New malware in Middle East can take control of your device

New malware in Middle East can take control of your device

Dubai - The sophisticated virus can steal whatever it wants, researchers said.


A Staff Reporter

Published: Sat 10 Mar 2018, 3:30 PM

Last updated: Sat 10 Mar 2018, 5:51 PM

A new malware called "Slingshot" has been uncovered in the MENA region which attacks and infects victims through compromised routers and can run in kernel mode, giving it complete control over victim devices.
According to a report by Kaspersky Lab, a cybersecurity and anti-virus provider, the malware has been used for cyber espionage from at least 2012 until February 2018.
Researchers say that many of the techniques used by this threat actor are unique and it is extremely effective at stealthy information gathering, hiding its traffic in marked data packets that it can intercept without a trace from everyday communications.
The Slingshot operation was discovered after researchers found a suspicious keylogger programme and created a behavioral detection signature to see if that code appeared anywhere else. This triggered a detection that turned out to be an infected computer with a suspicious file inside the system folder named scesrv.dll.
The researchers decided to investigate further.
Analysis of the file showed that despite appearing legitimate, the scesrv.dll module had malicious code embedded into it.
Since this library is loaded by 'services.exe', a process that has system privileges, the poisoned library gained the same rights. Researchers realised that a highly advanced intruder had found its way into the very core of the computer.
According to Kaspersky, the most remarkable thing about Slingshot is probably its unusual attack vector. As researchers uncovered more victims, they found that many seemed to have been initially infected through hacked routers. During these attacks, the group behind Slingshot appears to compromise the routers and place a malicious dynamic link library inside it that is in fact a downloader for other malicious components. When an administrator logs in to configure the router, the router's management software downloads and runs the malicious module on the administrator's computer. The method used to hack the routers in the first place remains unknown.
Following infection, Slingshot loads a number of modules onto the victim's device, including two huge and powerful ones: Cahnadr, and GollumApp. The two modules are connected and able to support each other in information gathering, persistence and data exfiltration.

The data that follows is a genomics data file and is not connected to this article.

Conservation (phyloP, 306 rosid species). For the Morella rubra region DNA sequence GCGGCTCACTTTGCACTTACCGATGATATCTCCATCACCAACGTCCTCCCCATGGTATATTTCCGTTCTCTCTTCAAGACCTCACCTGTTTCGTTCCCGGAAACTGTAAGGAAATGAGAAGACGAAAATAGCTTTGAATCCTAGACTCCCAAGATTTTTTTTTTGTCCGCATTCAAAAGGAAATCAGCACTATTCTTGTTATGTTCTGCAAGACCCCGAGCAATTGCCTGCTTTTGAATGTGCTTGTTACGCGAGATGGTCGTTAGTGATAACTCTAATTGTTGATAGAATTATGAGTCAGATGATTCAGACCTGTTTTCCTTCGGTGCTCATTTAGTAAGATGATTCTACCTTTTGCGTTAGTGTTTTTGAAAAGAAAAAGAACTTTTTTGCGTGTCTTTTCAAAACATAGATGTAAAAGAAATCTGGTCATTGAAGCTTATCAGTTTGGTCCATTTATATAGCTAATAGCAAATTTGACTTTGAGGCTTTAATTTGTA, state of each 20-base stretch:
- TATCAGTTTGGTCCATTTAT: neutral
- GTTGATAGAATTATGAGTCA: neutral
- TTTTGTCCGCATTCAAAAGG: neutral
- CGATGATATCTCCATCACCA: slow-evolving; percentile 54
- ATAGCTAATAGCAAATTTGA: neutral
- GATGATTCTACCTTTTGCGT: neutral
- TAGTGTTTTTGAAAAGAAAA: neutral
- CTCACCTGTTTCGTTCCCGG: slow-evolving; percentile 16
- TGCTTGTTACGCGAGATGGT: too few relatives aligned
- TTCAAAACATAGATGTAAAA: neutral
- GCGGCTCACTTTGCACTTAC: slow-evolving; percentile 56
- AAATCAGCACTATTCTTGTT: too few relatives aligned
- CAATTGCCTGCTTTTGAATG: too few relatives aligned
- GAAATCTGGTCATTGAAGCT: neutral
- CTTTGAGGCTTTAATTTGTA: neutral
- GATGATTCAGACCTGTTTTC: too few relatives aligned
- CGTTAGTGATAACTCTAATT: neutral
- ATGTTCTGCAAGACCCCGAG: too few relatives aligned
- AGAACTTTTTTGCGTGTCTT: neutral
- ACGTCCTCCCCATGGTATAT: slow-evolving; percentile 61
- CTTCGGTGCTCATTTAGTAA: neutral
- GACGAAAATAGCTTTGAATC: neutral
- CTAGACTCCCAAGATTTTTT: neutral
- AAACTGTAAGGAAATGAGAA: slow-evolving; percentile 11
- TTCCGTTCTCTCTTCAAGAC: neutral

Slingshot's main purpose seems to be cyberespionage. Analysis suggests it collects screenshots, keyboard data, network data, passwords, USB connections, other desktop activity, clipboard data and more, although its kernel access means it can steal whatever it wants.
So far, researchers have seen around 100 victims of Slingshot and its related modules, located in Kenya, Yemen, Afghanistan, Libya, Congo, Jordan, Turkey, Iraq, Sudan, Somalia and Tanzania.
Most of the victims appear to be targeted individuals rather than organizations, but there are some government organizations and institutions. Kenya and Yemen account for most of the victims observed so far.
"Slingshot is a sophisticated threat, employing a wide range of tools and techniques, including kernel mode modules that have to date only been seen in the most advanced predators. The functionality is very precious and profitable for the attackers, which could explain why it has been around for at least six years," said Alexey Shulmin, Lead Malware Analyst, Kaspersky Lab.
How to avoid this attack
In order to avoid falling victim to such an attack, Kaspersky Lab researchers recommend implementing the following measures:
* Users of Mikrotik routers should upgrade to the latest software version as soon as possible to ensure protection against known vulnerabilities. Further, Mikrotik Winbox no longer downloads anything from the router to the user's computer.
* Use a proven corporate grade security solution in combination with anti-targeted attack technologies and threat intelligence.
* Provide security staff with access to the latest threat intelligence data, which will arm them with helpful tools for targeted attack research and prevention, such as indicators of compromise (IOC), YARA and customized advanced threat reporting;
* If you spot early indicators of a targeted attack, consider managed protection services that will allow you to proactively detect advanced threats, reduce dwell time and arrange timely incident response.

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